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17

Generally no. As long as they aren't bleeding it's just part of the process of building up callouses for playing. You may experience some swollen finger tips and the skin will get a bit harder. If pain persists for a long time after you stop playing, or if you're bleeding, you might have cause for concern. There's some honour to be had among fellow players ...


17

Drinking cold water long-term won't make your voice "lousier". The whole idea behind singing is to have your vocal cords and surrounding muscles as loose as possible while singing. Hydration is a huge part of healthy vocal cords, so drink as much water as you can (hot, cold, or otherwise). It's just recommended that if you get thirsty either just before or ...


16

If what you want is to improve your vocal range, I would recommend these exercises: Warm up. Always warm up for a while before starting the actual exercise, doing easy vocalise in the middle of your vocal range. Scales, Thirds and Fourths. All types of scales that go through your entire vocal range. Practice them as often as you can. This will gradually ...


16

Basically, neither fingers nor your wrist should hurt. Tension is your enemy, you have to become aware of tension before it becomes pain. In the words of Joe Satriani : No pain, no pain. If it's the thumb, chances are you're grabbing the neck as if you were falling and needed to hold onto it, that's not the way it should be : the thumb is an anchor for the ...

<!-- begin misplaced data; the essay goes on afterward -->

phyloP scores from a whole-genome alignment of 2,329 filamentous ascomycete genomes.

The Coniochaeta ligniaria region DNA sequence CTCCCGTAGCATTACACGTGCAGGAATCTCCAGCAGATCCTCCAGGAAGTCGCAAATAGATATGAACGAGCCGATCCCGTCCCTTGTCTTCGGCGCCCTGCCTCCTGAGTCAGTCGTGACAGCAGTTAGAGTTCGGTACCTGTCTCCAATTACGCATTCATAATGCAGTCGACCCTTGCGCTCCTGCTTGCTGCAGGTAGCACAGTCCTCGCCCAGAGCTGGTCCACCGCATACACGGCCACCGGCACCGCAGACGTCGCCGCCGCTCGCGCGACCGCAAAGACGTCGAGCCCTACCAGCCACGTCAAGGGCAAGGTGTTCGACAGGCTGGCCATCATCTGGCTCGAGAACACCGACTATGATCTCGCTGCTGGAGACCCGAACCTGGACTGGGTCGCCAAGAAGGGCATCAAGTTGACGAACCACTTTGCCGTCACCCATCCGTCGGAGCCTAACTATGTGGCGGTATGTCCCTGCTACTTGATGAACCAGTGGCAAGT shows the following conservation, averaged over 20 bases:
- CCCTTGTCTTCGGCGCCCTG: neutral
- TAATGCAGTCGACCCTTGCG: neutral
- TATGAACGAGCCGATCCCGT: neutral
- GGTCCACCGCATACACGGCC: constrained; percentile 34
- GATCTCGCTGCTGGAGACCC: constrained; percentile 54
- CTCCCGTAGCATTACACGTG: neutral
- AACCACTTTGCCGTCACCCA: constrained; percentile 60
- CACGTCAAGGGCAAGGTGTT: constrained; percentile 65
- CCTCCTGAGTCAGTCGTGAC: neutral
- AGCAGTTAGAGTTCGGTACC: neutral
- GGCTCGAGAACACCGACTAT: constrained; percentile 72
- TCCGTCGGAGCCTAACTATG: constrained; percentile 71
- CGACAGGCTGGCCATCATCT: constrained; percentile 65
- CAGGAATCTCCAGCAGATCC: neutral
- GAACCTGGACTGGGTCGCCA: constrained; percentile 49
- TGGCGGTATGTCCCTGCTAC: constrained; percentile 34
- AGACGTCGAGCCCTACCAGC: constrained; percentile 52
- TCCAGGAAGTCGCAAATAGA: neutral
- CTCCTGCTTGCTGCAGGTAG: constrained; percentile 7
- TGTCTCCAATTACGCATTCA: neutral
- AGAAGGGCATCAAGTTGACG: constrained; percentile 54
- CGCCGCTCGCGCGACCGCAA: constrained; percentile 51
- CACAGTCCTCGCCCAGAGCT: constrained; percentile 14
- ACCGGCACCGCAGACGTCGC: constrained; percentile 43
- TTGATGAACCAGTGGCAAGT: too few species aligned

14

Sorry to hear that your playing is impacted. I don't have R.A., but I have a number of wrist, shoulder, and arm problems. Here are some things that I have found useful for my situation - I hope they can help you with yours: Electric guitars. Electrics in general have lower string tension than acoustics. Light strings. The lighter the string, the less ...


13

You say in your update this happens despite using a pick - in which case I would say the most appropriate solution is a slight change of technique. Using a pick, my nails never come into contact with the strings, despite using a fairly short amount of pick beyond my thumb/fingers. For songs where I want to use my thumb to create pinch harmonics I pull the ...


10

Assuming you're using a traditional right-handed setup, if you want a permanent fix, you're probably going to have to relearn how to pick. The cause of RSIs related to music are usually the result of excess tension somewhere in the body. For a guitar picking hand, you might want to look up materials related to violin bow hold, since excess tension in this ...


10

Of course it can cause stiff fingers. Or sore wrists, arms, shoulders, backs, hips, necks. The causes are bad posture, too much guitar weight, or over-stressing muscles and joints from overuse. Getting the action lowered can help. If you use heavy gauge strings consider switching to some that are lighter. Some players like heavy strings for the sound, but ...


10

There are several things you can do to warm up your vocal cords properly. Sing half-scales using vowel sounds ("oo","oh","ee","ah","eh") Sing half-scales using vowel sounds + h (great for rough vocal days) ("hoo","hoh","hee,"hah,"heh") Sing half-scales using vowel sounds + m ("moo","moh","mee","mah","meh") Hum scales and half-scales. Do neck rolls (these ...


10